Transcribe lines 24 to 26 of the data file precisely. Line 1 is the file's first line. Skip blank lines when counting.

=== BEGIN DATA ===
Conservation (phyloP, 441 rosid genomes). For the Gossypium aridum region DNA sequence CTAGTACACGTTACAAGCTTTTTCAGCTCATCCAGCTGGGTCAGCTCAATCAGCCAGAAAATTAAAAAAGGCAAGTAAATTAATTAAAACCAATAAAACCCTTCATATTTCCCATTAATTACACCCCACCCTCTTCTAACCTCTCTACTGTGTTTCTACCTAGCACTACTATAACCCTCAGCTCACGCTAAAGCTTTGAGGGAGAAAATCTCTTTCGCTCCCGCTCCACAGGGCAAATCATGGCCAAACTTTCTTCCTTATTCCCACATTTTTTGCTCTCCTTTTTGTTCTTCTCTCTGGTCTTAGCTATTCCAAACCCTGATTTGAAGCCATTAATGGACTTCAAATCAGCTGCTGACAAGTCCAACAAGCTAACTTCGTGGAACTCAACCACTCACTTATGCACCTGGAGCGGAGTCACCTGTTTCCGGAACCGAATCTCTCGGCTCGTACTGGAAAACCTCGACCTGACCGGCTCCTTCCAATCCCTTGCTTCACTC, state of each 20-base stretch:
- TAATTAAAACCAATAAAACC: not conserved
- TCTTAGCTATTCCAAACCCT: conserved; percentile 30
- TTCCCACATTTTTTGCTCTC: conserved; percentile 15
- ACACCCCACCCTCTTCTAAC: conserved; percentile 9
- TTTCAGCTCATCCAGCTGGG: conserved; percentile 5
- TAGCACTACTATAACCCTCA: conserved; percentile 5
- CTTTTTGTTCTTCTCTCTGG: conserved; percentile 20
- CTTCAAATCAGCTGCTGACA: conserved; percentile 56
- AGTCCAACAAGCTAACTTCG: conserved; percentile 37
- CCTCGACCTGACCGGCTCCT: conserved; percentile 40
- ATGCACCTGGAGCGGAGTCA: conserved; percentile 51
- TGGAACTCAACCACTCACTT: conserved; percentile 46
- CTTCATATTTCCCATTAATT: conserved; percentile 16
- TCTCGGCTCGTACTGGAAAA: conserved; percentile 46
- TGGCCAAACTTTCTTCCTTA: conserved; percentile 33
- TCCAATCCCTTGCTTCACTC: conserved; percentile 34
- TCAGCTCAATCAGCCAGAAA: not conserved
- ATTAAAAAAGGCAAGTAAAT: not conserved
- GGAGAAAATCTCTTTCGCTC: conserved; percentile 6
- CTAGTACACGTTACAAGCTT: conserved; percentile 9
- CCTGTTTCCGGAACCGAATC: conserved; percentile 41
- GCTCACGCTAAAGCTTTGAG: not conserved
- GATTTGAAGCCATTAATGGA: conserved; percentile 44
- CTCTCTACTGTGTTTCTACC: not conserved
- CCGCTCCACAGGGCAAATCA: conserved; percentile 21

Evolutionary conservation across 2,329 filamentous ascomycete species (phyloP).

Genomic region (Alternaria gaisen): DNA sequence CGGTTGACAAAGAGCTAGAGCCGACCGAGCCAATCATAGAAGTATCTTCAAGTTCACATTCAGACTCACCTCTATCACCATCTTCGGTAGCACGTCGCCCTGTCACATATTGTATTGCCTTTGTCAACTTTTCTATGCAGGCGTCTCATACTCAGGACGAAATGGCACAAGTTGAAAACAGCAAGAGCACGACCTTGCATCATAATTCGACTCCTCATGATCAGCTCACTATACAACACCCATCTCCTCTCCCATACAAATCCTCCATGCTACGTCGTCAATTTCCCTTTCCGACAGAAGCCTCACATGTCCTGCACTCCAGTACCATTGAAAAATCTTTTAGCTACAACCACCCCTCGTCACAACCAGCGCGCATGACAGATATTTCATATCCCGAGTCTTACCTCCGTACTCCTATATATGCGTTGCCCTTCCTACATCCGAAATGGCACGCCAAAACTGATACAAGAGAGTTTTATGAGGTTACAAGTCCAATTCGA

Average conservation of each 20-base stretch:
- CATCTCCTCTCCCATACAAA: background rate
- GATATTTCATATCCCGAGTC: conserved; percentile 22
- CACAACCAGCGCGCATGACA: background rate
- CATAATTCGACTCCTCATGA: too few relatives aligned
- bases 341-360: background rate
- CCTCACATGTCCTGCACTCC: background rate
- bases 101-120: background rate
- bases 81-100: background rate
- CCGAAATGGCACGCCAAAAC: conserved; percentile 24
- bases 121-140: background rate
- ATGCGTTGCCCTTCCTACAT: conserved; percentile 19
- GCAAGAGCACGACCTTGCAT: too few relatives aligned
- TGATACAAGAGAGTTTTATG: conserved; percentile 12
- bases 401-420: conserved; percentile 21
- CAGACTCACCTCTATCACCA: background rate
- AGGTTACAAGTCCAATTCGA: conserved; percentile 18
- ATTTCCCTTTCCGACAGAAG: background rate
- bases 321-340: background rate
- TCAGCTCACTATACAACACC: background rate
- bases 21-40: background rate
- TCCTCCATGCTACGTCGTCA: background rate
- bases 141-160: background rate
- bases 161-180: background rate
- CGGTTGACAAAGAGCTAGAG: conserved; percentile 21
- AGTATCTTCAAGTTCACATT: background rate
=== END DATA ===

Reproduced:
- GATTTGAAGCCATTAATGGA: conserved; percentile 44
- CTCTCTACTGTGTTTCTACC: not conserved
- CCGCTCCACAGGGCAAATCA: conserved; percentile 21